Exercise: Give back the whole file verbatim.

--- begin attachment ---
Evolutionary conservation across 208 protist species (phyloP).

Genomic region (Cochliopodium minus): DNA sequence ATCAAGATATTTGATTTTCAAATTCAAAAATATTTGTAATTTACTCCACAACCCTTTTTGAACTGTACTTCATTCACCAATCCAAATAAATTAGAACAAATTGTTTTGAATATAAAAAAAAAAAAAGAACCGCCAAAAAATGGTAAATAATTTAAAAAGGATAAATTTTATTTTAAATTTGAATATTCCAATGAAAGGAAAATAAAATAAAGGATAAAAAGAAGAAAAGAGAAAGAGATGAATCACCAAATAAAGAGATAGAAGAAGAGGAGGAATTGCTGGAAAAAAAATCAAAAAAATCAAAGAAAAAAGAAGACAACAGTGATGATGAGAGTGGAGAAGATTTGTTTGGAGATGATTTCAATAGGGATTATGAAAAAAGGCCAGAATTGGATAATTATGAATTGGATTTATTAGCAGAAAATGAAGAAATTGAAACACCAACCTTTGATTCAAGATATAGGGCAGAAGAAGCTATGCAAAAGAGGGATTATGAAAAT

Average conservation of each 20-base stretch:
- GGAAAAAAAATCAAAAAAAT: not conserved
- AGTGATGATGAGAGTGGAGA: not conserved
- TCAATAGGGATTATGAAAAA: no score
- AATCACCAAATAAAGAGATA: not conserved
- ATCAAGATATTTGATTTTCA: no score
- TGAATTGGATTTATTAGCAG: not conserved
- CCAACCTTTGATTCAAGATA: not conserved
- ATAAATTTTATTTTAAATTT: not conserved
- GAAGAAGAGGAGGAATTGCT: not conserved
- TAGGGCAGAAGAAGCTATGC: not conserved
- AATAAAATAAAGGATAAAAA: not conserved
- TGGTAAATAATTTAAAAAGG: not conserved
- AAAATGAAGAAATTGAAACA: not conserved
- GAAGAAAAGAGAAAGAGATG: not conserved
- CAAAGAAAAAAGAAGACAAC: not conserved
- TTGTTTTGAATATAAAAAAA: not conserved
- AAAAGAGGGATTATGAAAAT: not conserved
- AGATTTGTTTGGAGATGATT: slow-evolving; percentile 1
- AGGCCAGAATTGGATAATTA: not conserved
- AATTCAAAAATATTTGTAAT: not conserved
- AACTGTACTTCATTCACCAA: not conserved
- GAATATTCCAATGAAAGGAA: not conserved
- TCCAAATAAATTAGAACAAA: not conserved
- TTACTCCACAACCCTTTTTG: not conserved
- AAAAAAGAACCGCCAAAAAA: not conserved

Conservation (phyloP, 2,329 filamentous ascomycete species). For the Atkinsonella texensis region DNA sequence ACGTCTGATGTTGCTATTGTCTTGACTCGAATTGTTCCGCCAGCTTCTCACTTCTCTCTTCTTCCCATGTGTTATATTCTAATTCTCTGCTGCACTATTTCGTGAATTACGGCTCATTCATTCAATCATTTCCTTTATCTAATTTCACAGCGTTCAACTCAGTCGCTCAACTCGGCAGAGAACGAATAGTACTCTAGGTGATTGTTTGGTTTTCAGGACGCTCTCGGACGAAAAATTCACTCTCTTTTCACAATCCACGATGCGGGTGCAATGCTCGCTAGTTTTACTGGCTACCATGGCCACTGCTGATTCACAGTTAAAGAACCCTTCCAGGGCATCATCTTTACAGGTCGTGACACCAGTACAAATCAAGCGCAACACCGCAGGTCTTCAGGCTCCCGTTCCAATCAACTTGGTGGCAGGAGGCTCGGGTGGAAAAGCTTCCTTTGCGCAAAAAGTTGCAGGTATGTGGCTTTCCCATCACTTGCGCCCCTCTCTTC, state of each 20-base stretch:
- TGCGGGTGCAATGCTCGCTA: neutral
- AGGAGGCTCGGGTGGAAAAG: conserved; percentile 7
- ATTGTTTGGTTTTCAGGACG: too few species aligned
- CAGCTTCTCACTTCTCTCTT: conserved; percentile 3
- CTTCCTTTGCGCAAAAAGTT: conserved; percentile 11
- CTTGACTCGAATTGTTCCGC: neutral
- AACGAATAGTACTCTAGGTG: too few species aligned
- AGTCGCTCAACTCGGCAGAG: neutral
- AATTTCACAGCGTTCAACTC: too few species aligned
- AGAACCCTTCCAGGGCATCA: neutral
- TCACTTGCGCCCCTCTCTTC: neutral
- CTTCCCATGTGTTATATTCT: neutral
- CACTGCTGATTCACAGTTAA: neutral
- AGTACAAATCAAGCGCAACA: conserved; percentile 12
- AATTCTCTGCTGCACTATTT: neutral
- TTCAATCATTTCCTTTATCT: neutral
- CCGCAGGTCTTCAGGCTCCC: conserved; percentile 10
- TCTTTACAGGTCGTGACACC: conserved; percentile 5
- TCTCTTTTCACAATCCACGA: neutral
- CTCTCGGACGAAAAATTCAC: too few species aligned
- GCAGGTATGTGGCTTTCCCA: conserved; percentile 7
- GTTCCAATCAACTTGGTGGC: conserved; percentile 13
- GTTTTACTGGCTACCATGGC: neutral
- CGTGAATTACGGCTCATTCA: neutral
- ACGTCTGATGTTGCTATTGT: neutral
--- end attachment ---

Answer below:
Evolutionary conservation across 208 protist species (phyloP).

Genomic region (Cochliopodium minus): DNA sequence ATCAAGATATTTGATTTTCAAATTCAAAAATATTTGTAATTTACTCCACAACCCTTTTTGAACTGTACTTCATTCACCAATCCAAATAAATTAGAACAAATTGTTTTGAATATAAAAAAAAAAAAAGAACCGCCAAAAAATGGTAAATAATTTAAAAAGGATAAATTTTATTTTAAATTTGAATATTCCAATGAAAGGAAAATAAAATAAAGGATAAAAAGAAGAAAAGAGAAAGAGATGAATCACCAAATAAAGAGATAGAAGAAGAGGAGGAATTGCTGGAAAAAAAATCAAAAAAATCAAAGAAAAAAGAAGACAACAGTGATGATGAGAGTGGAGAAGATTTGTTTGGAGATGATTTCAATAGGGATTATGAAAAAAGGCCAGAATTGGATAATTATGAATTGGATTTATTAGCAGAAAATGAAGAAATTGAAACACCAACCTTTGATTCAAGATATAGGGCAGAAGAAGCTATGCAAAAGAGGGATTATGAAAAT

Average conservation of each 20-base stretch:
- GGAAAAAAAATCAAAAAAAT: not conserved
- AGTGATGATGAGAGTGGAGA: not conserved
- TCAATAGGGATTATGAAAAA: no score
- AATCACCAAATAAAGAGATA: not conserved
- ATCAAGATATTTGATTTTCA: no score
- TGAATTGGATTTATTAGCAG: not conserved
- CCAACCTTTGATTCAAGATA: not conserved
- ATAAATTTTATTTTAAATTT: not conserved
- GAAGAAGAGGAGGAATTGCT: not conserved
- TAGGGCAGAAGAAGCTATGC: not conserved
- AATAAAATAAAGGATAAAAA: not conserved
- TGGTAAATAATTTAAAAAGG: not conserved
- AAAATGAAGAAATTGAAACA: not conserved
- GAAGAAAAGAGAAAGAGATG: not conserved
- CAAAGAAAAAAGAAGACAAC: not conserved
- TTGTTTTGAATATAAAAAAA: not conserved
- AAAAGAGGGATTATGAAAAT: not conserved
- AGATTTGTTTGGAGATGATT: slow-evolving; percentile 1
- AGGCCAGAATTGGATAATTA: not conserved
- AATTCAAAAATATTTGTAAT: not conserved
- AACTGTACTTCATTCACCAA: not conserved
- GAATATTCCAATGAAAGGAA: not conserved
- TCCAAATAAATTAGAACAAA: not conserved
- TTACTCCACAACCCTTTTTG: not conserved
- AAAAAAGAACCGCCAAAAAA: not conserved

Conservation (phyloP, 2,329 filamentous ascomycete species). For the Atkinsonella texensis region DNA sequence ACGTCTGATGTTGCTATTGTCTTGACTCGAATTGTTCCGCCAGCTTCTCACTTCTCTCTTCTTCCCATGTGTTATATTCTAATTCTCTGCTGCACTATTTCGTGAATTACGGCTCATTCATTCAATCATTTCCTTTATCTAATTTCACAGCGTTCAACTCAGTCGCTCAACTCGGCAGAGAACGAATAGTACTCTAGGTGATTGTTTGGTTTTCAGGACGCTCTCGGACGAAAAATTCACTCTCTTTTCACAATCCACGATGCGGGTGCAATGCTCGCTAGTTTTACTGGCTACCATGGCCACTGCTGATTCACAGTTAAAGAACCCTTCCAGGGCATCATCTTTACAGGTCGTGACACCAGTACAAATCAAGCGCAACACCGCAGGTCTTCAGGCTCCCGTTCCAATCAACTTGGTGGCAGGAGGCTCGGGTGGAAAAGCTTCCTTTGCGCAAAAAGTTGCAGGTATGTGGCTTTCCCATCACTTGCGCCCCTCTCTTC, state of each 20-base stretch:
- TGCGGGTGCAATGCTCGCTA: neutral
- AGGAGGCTCGGGTGGAAAAG: conserved; percentile 7
- ATTGTTTGGTTTTCAGGACG: too few species aligned
- CAGCTTCTCACTTCTCTCTT: conserved; percentile 3
- CTTCCTTTGCGCAAAAAGTT: conserved; percentile 11
- CTTGACTCGAATTGTTCCGC: neutral
- AACGAATAGTACTCTAGGTG: too few species aligned
- AGTCGCTCAACTCGGCAGAG: neutral
- AATTTCACAGCGTTCAACTC: too few species aligned
- AGAACCCTTCCAGGGCATCA: neutral
- TCACTTGCGCCCCTCTCTTC: neutral
- CTTCCCATGTGTTATATTCT: neutral
- CACTGCTGATTCACAGTTAA: neutral
- AGTACAAATCAAGCGCAACA: conserved; percentile 12
- AATTCTCTGCTGCACTATTT: neutral
- TTCAATCATTTCCTTTATCT: neutral
- CCGCAGGTCTTCAGGCTCCC: conserved; percentile 10
- TCTTTACAGGTCGTGACACC: conserved; percentile 5
- TCTCTTTTCACAATCCACGA: neutral
- CTCTCGGACGAAAAATTCAC: too few species aligned
- GCAGGTATGTGGCTTTCCCA: conserved; percentile 7
- GTTCCAATCAACTTGGTGGC: conserved; percentile 13
- GTTTTACTGGCTACCATGGC: neutral
- CGTGAATTACGGCTCATTCA: neutral
- ACGTCTGATGTTGCTATTGT: neutral